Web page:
OW:     Too many to choose really! I like the fact that Gordon’s Gin chose a boar to adorn each label, representing a great hunting trip where the family had saved royalty by slaying a boar. The Tanqueray family have a pineapple on their crest as it was the ultimate symbol of wealth in hospitality at the time. Neither are particularly interesting in their own right – but it makes me wonder what the symbols of our generation are for the new wave of gins being released each week and whether they will look iconic or simply out of place in 150 years time.

EW:     For me it would have to be the fact that during the worst of the Gin Craze, bootleggers resorted to adding highly hazardous ingredients including things like Oil of Turpentine, also called sulphuric acid, to give it that extra fiery kick. It also amazes me that, at the time, people would be drinking pints of gin as standard measures. On the other end of the spectrum, what excites me most is the recent history of gin and the huge craft movement that has swept both the US and Europe over the past two decades – it’s such an exciting time to be in the gin business.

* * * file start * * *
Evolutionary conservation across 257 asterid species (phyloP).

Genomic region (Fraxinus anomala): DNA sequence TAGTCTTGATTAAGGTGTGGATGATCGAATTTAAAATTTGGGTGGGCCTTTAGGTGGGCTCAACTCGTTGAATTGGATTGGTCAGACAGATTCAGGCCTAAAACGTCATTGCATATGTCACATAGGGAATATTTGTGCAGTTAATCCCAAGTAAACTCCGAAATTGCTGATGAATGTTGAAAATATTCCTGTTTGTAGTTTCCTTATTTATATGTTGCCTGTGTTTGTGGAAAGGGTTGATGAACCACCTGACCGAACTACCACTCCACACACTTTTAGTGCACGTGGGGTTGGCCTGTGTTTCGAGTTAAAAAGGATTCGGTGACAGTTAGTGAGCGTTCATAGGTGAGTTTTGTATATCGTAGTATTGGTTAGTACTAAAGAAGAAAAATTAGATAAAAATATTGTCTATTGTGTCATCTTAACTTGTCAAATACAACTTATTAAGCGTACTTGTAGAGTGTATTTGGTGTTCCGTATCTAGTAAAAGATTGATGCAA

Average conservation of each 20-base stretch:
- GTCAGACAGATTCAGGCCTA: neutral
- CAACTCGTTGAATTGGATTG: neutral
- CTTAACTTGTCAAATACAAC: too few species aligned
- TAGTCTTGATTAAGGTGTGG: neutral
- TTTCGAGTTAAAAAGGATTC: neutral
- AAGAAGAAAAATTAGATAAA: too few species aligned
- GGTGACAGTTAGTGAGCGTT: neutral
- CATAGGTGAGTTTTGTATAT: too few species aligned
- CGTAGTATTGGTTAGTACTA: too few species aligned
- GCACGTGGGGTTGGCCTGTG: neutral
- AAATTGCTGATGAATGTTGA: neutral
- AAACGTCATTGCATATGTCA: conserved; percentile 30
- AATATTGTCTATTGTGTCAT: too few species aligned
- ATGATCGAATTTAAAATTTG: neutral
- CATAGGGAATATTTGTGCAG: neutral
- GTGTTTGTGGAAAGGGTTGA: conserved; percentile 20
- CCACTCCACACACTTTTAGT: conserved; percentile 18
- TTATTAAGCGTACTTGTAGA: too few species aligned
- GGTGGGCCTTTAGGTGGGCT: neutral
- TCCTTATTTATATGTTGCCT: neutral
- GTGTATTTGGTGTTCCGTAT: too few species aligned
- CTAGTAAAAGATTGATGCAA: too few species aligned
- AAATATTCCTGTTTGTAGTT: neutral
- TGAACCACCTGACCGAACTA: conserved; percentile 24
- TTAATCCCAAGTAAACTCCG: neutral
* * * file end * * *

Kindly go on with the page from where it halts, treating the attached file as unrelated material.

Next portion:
How would you describe the difference in taste of a cheap supermarket gin compared to your favourite?

OW:  Supermarkets get a lot of flack for cheap, poorly made booze and rightly so, but to be fair to them – they have got a lot better over the past 5 years. The key differences are in the “burn” and the flavour journey. Smooth is an over used word in tasting notes but it’s because its true. Good quality gins are smooth and have a flavour journey as you drink them. They develop, linger and leave you with an experience.